Every one of us has a strong bias to remember events in a light that is most favorable to us. This drill exposes that bias and makes us consider the possibility that someone else's perspective is closer to the truth.
It feels good to be whisked away from everything, to turn off the rest of the world, and to take a deep dive into your thoughts. But hey, just be aware of one thing. That trip might be a waste of time.
Follow-up turns changing for the better into an ongoing process -- not only for you but for everyone involved. When you involve others in your continuing progress, you are virtually guaranteeing your continued success!
Enjoy the awesome stuff and make the most of it. And when the not-so-awesome stuff comes your way... allow it to happen, do your best to stay calm, deal with it, and know that it's on its way out, too.
Leaders have to walk a fine line in the workplace. On the one hand, people want them to be interested and involved. On the other hand, they can easily wear out their welcome by becoming meddlesome and "stealing" the process from those who were tasked to complete it.
Engagement is both collaborative and consensual. It's the leader's job to ensure that their direct reports are engaged. Unfortunately, your 360 feedback results indicate that others frequently see you as the "boss from hell" who is better at commanding than leading.
If you have watched any of Rick Snyder's election ads you will see that the governor fancies himself a leader, however, since being a leader isn't a title one can just bestow upon one's self the question should be what does the governor's record tell us about his leadership skills.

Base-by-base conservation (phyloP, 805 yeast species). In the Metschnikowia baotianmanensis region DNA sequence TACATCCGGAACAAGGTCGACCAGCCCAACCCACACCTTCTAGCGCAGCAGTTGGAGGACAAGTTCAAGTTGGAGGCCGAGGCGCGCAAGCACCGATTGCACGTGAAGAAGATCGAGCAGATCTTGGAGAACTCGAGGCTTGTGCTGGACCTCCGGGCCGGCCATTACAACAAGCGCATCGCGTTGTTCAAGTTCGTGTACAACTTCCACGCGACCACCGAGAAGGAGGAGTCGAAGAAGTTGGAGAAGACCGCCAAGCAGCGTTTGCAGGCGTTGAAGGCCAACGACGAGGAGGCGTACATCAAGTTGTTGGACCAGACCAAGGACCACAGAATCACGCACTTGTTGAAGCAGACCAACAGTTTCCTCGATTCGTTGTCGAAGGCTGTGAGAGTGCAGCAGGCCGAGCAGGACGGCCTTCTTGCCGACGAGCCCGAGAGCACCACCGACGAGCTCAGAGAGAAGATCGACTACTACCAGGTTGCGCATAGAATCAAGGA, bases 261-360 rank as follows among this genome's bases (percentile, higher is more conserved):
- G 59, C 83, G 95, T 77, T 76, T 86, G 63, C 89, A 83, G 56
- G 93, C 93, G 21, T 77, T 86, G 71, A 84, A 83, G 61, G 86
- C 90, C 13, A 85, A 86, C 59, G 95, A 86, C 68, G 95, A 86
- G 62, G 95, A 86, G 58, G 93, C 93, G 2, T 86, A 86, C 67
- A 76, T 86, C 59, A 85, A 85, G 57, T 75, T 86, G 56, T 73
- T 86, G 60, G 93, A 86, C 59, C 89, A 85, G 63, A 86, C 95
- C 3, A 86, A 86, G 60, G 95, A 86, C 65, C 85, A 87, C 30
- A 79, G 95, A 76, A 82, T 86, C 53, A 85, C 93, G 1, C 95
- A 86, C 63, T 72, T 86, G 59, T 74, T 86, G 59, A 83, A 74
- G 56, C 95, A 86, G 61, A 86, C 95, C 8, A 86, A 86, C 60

I'll get all set and all comfy... and then that bright, glaring sunshine busts through the curtains, makes its way across the floor and lands squarely on my conscience, convincing me that I'm lazy for not basking in it.
Even monks and serious meditators will admit that developing humility is no easy task. However, if we hope to move in that direction, we can all some time reflect on our behavior and interactions and see how we can make some positive changes towards a more humble approach to life.
Ego carries out life's directive to survive by adapting to adverse environmental or organizational conditions. Senior leaders often have large egos; it's what helped them survive the trip to the top of their organization.
The good news is that not every unexpected experience has been about escaping death. Instead, several have brought unexpected lessons for a happier life. Three recent lessons have proven themselves to be particularly happiness-building. I present them to you now..
Over the years I've gotten pretty good at being pretty crappy at some things. To be clear, I hate being crappy at things. It's not my intention, it's frustrating. But I also know that sometimes it's just necessary.
Know that life will hand you a stink every once in a while. Accept and feel your stink. Respond to it and remember it. And know that life's stinks are just part of the game. And you can handle it just fine.
I am told that if a small group of American Muslims drawn from both the Sunni and Shia strands of Islam, and from different ethnicities come together to discuss solutions they will come up with ideas that can lead to breakthroughs.